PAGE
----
Norway’s Geir Jenssen is one of the great names in Ambient music. His album Substrata, released in ’97, is one of these motherfuckers on the top of every 100 best bla-dee-fucking-bla lists that riddle the internet like Hepatitis at a Baywatch reunion. Substrata is thematic. The theme? Cold as fuck. You’ll hear shit on it like glaciers, cold running water, snow, and wind. It’s transportive. Wanna feel like a penguin? Listen to Substrata. It also includes some samples from the series “Twin Peaks”. There’s a reason that this electronic album, released so long ago, still has top appeal now. It’s because it’s fucking good.
Fast forward 20 years, and an extra hop, Biosphere is still kicking it. Also? This motherfucker has kept the same format. Geir keeps digging into that transportative experience, discovering new themes and places. The theme? The exact same that’s on the fucking cover. See that field with that bright blue sky? That’s where this album wants to take you. That’s its goal.
This is Ambient music with elements of Field recording. Field recording is exactly what it sounds like. You record shit in the field, as in, outside the fucking studio. What Geir does, and has done, is take that concept to the extreme. The opening track here is 2 minutes of just sounds of the outdoors. You’ll hear a helicopter in the sky somewhere. Birds are chirping and singing their little fucking hearts out. Then, as some shepherd starts calling out to some sheep in Dutch, a synth gently rolls in on the scene. Well, guess where we fucking are? I’ll give you a hint: It rhymes with the Netherlands.
It’s the Netherlands.
Song 2, “Pipistrellus”, is a name of a fucking bat. As in that shit that makes Batman think of his dead parents (I can’t imagine what porn that guy must be into but I do know clowns are involved). On it you’ll hear clicks, like sonar clicks, as in the way bats navigate the world.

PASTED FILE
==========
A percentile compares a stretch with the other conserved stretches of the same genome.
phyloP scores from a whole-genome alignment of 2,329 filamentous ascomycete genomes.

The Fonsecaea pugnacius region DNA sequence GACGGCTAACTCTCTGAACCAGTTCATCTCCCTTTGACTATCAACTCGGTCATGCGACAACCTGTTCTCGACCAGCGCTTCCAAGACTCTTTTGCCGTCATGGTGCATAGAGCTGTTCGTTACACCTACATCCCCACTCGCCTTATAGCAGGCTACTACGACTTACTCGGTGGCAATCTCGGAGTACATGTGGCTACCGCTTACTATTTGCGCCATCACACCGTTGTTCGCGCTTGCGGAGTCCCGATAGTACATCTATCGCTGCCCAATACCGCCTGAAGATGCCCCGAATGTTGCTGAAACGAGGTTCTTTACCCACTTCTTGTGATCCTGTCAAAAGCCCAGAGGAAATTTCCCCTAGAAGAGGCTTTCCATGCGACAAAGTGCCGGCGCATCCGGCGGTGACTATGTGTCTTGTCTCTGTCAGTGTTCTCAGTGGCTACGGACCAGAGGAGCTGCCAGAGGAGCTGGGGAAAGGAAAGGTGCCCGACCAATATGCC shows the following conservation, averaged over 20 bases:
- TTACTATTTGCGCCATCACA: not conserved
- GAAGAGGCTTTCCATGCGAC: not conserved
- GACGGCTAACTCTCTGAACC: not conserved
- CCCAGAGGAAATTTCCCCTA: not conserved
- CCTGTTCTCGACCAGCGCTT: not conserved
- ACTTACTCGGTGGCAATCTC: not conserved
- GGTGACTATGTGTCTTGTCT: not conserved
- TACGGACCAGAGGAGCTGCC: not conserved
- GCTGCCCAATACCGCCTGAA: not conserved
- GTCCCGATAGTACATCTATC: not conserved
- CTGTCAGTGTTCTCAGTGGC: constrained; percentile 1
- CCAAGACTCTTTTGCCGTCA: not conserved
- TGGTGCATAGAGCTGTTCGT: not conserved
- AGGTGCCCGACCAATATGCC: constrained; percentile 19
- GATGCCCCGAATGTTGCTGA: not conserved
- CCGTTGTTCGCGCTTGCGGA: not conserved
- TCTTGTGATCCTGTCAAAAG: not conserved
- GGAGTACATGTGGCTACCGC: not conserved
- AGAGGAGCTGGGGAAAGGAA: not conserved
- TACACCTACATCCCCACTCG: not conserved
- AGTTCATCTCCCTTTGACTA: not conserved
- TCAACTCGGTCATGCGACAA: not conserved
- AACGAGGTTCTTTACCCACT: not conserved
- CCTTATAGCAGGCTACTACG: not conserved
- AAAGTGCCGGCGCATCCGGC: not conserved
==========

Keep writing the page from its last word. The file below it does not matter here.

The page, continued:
Song 4 is called “Strigiformes” otherwise known as Owls. On it, you’ll hear fucking owls. You starting to get it?
Song 5—Rovertse Heide = Nature Reserve in the Netherlands. On the track you hear sounds of the reserve.
Song 6— De Doornboom (The Thorn Tree) = The name of a windmill. On it? You hear a fucking windmill!
Not all the songs are that obvious. Some of the tracks are named after people, churches, and a bunch of other Netherlandic shit. The location where you’re supposed to be transported to is obvious. I didn’t think I’d be that into this album to be honest. The whole concept of it sounded fucking stupid. It’s only after I listened to it that I understood its value. It’s not the whole transport thing you’re supposed to focus on. It’s the headspace the album puts you in while, and after, you listen to it. It’s not about creating a facsimile of the Netherlands, it’s about creating a netherlandic space within your own mind. A place to escape. A place you go to access those other parts of yourself. Cause there are worlds and universes within everyone. It’s figuring out how to access that shit that’s a bitch. If you don’t have your own private Netherlands up in your dome, try this shit out. Fuck, by the end you might be tending sheep on some fucking farm saying, “Ik ben een gelukkige Nederlandse klootzak” (I’m a happy Dutch bastard).